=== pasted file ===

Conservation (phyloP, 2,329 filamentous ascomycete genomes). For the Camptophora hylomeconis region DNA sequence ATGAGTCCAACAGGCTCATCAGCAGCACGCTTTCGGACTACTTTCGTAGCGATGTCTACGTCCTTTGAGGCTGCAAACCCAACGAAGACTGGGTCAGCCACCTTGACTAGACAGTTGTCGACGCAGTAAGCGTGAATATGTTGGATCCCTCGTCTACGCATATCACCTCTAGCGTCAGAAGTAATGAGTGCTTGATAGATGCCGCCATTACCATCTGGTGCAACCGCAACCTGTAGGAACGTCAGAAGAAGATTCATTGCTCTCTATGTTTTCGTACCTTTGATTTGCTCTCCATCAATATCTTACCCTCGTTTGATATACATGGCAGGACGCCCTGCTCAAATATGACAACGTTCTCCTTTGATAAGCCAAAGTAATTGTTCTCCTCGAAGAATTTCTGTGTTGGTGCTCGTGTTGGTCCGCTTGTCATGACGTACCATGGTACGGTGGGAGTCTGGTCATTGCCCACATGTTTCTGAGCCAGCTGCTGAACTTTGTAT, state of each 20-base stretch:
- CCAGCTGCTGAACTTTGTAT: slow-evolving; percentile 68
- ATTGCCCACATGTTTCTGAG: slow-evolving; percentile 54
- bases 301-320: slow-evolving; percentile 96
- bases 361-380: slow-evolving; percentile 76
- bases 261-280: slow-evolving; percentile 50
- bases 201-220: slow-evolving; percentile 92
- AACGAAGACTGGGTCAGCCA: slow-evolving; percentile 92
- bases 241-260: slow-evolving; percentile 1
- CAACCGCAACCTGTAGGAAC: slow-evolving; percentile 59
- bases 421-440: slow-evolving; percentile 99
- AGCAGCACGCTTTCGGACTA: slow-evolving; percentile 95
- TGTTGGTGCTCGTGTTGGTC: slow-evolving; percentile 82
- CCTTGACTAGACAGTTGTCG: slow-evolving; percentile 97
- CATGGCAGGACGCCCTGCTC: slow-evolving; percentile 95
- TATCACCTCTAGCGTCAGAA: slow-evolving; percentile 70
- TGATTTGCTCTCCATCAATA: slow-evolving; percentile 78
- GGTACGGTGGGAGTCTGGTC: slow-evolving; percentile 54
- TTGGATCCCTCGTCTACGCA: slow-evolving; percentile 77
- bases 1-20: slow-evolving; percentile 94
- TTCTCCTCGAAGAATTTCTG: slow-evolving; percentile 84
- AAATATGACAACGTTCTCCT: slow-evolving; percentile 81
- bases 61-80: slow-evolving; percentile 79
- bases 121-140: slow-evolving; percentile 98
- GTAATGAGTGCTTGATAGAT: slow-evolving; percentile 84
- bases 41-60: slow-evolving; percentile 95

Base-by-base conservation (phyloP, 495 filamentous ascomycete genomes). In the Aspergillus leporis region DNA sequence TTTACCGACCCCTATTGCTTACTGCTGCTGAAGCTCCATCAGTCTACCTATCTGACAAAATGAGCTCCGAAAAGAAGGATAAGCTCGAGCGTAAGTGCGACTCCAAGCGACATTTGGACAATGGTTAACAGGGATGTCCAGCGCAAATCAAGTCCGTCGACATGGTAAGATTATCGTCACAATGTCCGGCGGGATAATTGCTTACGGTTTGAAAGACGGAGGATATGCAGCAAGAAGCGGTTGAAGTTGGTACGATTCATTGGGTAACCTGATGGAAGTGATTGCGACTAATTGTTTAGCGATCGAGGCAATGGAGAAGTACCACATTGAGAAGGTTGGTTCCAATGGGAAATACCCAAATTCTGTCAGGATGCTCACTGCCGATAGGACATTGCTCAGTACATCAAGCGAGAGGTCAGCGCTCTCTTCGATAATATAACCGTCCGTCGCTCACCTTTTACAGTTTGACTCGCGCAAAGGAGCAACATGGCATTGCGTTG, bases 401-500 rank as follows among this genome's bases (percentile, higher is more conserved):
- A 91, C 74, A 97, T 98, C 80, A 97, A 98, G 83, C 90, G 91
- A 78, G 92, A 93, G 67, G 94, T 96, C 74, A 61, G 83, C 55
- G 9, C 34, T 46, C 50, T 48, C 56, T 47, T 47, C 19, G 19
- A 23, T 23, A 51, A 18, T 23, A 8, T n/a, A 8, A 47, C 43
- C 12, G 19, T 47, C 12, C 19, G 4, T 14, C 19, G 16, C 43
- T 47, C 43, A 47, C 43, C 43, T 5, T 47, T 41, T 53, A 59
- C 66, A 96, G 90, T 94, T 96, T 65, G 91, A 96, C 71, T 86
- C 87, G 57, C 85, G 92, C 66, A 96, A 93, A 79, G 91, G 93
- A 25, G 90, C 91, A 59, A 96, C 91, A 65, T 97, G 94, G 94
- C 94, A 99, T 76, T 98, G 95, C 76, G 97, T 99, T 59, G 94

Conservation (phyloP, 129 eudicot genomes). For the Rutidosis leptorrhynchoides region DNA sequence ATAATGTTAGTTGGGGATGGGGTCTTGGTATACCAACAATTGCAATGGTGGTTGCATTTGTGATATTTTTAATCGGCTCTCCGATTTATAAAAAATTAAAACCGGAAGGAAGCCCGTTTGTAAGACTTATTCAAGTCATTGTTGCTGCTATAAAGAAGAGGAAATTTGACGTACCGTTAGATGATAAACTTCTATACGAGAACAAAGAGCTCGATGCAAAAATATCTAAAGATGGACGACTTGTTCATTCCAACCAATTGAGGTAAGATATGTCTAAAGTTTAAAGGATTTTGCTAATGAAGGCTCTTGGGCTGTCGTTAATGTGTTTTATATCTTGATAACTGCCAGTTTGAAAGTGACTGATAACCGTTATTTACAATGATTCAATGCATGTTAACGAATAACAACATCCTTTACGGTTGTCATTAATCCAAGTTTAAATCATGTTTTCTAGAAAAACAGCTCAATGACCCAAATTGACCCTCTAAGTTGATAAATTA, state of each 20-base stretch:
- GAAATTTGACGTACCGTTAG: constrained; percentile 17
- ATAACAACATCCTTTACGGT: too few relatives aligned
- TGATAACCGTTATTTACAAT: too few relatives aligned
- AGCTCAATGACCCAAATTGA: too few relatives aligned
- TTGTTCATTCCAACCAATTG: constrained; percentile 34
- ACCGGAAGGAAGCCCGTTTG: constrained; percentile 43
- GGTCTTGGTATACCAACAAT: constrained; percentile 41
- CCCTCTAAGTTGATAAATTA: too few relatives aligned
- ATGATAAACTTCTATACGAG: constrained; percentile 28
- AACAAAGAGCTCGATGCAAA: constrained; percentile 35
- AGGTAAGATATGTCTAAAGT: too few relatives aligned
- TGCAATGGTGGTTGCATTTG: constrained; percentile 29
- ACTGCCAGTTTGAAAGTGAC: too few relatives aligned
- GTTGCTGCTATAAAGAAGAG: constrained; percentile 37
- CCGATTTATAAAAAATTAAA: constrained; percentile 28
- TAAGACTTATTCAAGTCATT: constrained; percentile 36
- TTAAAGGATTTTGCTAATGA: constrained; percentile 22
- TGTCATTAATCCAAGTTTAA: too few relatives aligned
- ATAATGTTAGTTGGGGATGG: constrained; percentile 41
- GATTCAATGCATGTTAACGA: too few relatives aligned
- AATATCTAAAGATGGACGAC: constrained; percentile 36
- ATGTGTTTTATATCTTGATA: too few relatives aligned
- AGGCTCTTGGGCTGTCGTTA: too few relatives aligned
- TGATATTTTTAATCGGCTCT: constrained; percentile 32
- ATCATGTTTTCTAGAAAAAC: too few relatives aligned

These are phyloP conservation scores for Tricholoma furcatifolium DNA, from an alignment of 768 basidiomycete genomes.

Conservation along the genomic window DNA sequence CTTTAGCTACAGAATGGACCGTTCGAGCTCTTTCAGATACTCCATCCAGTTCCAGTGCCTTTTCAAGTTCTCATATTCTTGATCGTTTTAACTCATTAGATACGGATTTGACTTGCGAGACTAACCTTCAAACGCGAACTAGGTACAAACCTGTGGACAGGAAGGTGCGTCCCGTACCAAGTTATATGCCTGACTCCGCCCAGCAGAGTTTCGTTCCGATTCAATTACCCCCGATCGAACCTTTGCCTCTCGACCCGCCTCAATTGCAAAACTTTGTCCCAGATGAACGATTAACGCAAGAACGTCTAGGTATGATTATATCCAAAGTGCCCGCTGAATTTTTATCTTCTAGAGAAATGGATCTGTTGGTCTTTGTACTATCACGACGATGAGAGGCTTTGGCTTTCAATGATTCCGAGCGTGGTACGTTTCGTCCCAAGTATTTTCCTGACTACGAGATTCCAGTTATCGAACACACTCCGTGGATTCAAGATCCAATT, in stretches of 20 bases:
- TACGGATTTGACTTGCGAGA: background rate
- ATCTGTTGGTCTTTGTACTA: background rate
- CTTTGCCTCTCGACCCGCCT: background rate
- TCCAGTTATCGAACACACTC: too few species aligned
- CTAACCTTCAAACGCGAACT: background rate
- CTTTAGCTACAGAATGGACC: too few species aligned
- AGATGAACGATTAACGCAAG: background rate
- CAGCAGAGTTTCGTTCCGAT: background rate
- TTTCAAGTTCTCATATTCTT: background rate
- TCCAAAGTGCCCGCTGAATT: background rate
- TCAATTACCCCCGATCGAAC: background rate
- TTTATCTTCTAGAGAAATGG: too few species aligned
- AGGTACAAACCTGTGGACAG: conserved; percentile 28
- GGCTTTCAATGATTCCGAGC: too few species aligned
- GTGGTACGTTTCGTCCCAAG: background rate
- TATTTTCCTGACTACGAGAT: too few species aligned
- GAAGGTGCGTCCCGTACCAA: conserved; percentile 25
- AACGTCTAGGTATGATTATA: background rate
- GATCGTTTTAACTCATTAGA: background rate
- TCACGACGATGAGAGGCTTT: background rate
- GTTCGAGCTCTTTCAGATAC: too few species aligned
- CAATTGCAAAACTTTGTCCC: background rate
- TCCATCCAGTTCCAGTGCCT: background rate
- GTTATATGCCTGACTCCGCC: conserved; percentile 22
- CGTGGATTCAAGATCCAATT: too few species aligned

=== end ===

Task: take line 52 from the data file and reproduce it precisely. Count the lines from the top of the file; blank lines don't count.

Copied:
- GTTGCTGCTATAAAGAAGAG: constrained; percentile 37